BEDFORD, N.Y.--Since “Snowtober” and Hurricane Irene in 2011, Bedford is in better shape to combat future disasters, said the town's Department of Public Works commissioner Kevin Winn.
In the wake of the devastating effects of last year's Oct. 29 storm and of Irene, and as Hurricane Sandy bears down on the area this weekend, the town is doing all it can to prepare for future catastrophic weather events.
The damage created by the October 29 snowstorm did not reach the threshold needed to require state funding, according to the Westchester County Department of Emergency Services after an assessment by the New York State Office of Emergency Management.
Last year’s storm caused damage in the state amounting to approximately $8.4 million, falling short of the nearly $25 million mark needed to necessitate funding.
Last year, Bedford Supervisor Lee V.A Roberts was very disheartened to learn that damage from the unexpected storm would not be funded by the state.
“The October snow storm was punishing to us; we lost so many trees,” Roberts said, in an interview with The Daily Voice following last year's storm.
"When you think of the hurricane in Bedford, it wasn’t anything compared. We lost so much [in the snowstorm], there was so much damage, and the pickup was enormous,” Roberts said.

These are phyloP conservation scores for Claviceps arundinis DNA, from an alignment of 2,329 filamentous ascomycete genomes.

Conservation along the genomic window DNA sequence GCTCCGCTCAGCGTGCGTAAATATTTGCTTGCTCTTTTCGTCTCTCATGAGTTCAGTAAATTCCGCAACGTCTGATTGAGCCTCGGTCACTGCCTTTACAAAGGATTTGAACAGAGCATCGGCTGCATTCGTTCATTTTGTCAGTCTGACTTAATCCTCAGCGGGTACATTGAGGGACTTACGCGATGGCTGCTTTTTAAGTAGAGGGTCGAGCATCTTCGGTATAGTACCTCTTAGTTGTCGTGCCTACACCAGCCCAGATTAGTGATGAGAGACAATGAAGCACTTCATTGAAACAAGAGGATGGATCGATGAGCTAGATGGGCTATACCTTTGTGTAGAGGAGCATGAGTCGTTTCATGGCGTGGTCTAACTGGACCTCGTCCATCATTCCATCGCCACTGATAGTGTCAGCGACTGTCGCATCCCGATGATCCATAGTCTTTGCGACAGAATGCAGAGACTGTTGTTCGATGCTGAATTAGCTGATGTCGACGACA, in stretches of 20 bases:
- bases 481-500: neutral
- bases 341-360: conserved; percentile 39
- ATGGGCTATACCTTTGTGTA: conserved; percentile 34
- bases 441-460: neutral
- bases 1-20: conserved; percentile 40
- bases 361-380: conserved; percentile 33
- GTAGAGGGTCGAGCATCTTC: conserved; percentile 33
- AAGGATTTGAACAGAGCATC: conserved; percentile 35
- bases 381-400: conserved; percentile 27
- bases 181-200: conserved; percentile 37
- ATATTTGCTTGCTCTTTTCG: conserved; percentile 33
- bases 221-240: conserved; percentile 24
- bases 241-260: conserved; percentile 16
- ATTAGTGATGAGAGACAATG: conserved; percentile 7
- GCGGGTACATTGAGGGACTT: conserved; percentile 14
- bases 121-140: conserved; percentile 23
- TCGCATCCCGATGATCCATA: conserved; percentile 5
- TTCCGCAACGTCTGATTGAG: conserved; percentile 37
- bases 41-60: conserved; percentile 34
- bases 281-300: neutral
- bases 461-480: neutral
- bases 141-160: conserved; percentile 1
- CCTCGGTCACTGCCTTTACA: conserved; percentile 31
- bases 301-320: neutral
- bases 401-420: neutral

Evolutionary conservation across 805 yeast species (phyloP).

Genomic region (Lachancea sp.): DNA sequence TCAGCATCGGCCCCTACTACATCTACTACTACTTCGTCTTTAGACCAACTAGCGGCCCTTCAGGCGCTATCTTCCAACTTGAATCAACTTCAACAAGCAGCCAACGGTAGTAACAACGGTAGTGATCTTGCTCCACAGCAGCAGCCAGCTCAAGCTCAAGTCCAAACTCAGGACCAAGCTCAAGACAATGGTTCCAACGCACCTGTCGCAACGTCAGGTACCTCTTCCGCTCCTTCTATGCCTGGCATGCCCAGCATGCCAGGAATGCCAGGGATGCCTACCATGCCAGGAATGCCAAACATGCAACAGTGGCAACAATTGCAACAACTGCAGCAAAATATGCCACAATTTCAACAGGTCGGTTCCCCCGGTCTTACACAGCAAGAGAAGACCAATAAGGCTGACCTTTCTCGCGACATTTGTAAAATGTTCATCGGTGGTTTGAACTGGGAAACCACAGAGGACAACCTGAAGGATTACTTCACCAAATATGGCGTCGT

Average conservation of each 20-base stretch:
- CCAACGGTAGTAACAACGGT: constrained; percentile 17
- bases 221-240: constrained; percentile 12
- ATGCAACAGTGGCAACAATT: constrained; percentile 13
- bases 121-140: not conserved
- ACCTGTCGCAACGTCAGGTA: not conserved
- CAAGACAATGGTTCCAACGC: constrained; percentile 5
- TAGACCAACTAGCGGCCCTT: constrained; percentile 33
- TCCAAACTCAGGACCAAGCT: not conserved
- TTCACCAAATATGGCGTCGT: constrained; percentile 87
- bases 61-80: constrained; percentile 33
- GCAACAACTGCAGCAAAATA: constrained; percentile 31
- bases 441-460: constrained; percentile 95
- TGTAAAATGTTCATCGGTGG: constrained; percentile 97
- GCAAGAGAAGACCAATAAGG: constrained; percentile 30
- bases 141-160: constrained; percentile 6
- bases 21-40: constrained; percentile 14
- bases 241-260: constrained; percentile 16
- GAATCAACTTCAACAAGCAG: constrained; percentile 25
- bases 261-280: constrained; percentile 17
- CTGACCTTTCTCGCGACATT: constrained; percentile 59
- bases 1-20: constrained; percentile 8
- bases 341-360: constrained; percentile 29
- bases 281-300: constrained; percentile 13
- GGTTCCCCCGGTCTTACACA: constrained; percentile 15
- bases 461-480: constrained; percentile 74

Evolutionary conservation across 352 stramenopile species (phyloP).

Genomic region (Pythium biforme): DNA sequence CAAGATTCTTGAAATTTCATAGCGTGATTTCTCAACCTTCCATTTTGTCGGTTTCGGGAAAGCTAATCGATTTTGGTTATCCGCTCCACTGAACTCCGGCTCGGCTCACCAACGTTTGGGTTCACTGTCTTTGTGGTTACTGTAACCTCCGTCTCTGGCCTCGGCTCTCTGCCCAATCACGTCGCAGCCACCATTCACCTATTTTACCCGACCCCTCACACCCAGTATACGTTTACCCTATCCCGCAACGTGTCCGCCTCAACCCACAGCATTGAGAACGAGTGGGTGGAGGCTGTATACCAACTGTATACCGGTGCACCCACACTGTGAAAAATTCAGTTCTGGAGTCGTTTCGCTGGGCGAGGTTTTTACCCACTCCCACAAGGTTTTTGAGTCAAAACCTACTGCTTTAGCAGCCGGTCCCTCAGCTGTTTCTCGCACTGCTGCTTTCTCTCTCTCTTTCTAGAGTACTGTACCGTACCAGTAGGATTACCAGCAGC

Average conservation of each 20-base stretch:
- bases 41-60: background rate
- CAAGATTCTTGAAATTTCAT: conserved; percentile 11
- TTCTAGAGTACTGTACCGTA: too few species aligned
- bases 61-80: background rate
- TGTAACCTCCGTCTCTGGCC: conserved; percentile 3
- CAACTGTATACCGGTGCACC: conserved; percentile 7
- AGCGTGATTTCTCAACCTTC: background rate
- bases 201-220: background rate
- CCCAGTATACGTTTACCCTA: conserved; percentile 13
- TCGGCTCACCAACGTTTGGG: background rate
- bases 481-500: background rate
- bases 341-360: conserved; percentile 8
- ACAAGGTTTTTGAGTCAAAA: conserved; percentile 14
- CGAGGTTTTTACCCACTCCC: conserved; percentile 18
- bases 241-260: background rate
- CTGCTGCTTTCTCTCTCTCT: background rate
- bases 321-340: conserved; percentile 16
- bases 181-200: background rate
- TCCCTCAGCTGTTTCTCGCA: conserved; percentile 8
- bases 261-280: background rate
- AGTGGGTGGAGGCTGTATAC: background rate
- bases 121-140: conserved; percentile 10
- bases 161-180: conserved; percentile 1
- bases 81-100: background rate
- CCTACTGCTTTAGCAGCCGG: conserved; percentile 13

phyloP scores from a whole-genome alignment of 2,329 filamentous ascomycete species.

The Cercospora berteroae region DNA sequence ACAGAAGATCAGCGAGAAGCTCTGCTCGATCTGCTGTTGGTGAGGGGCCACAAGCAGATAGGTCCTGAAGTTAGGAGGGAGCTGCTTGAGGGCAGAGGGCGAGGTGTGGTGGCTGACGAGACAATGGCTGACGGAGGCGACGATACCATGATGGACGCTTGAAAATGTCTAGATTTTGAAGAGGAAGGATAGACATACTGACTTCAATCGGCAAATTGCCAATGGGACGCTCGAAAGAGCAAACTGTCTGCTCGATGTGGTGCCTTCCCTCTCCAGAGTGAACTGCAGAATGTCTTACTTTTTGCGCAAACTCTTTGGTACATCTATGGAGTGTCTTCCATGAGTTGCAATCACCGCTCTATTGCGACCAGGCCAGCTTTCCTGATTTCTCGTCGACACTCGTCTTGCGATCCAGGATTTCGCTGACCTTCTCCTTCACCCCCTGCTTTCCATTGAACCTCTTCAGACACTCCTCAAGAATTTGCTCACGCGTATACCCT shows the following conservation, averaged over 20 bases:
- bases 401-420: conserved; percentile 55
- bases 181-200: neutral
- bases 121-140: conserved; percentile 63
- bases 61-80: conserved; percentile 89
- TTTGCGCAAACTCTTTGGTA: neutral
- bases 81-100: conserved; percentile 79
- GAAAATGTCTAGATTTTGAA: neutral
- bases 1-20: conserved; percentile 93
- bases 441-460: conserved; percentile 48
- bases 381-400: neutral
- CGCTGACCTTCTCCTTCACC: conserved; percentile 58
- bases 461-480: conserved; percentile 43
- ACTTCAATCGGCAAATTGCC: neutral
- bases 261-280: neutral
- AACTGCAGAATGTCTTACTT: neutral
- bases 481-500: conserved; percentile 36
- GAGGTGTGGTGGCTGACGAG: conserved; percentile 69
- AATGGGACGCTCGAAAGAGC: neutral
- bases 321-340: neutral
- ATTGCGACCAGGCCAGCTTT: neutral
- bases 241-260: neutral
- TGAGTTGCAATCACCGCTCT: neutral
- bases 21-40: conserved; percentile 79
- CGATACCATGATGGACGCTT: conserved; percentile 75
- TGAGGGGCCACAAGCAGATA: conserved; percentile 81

While Irene caused major flooding and massive power outages for homes and businesses, road blockages and fallen trees, Snowtober caused even more issues for the town in part because of Bedford’s wooded locale.
"Trees present a problem with a blizzard or snow," more so than even a hurricane, said Winn. "The snow sticks to leaves and a lot of tree branches will break."
In the cases of both Snowtober and Irene, the majority of the problem was downed trees and power lines, Winn said.
To prepare for the issue of power loss in future storms, over the summer, Roberts was one of a group of local supervisors who held talks with the major utility companies, New York State Electric & Gas and Consolidated Edison, to discuss improving response times and coordination between agencies.
Winn said that Con Edison has rolled out a liaison program that assigns four representatives to each municipality. These individuals have become familiar with the town’s electrical grid and infrastructure, and will work with village officials on site when there is a major outage.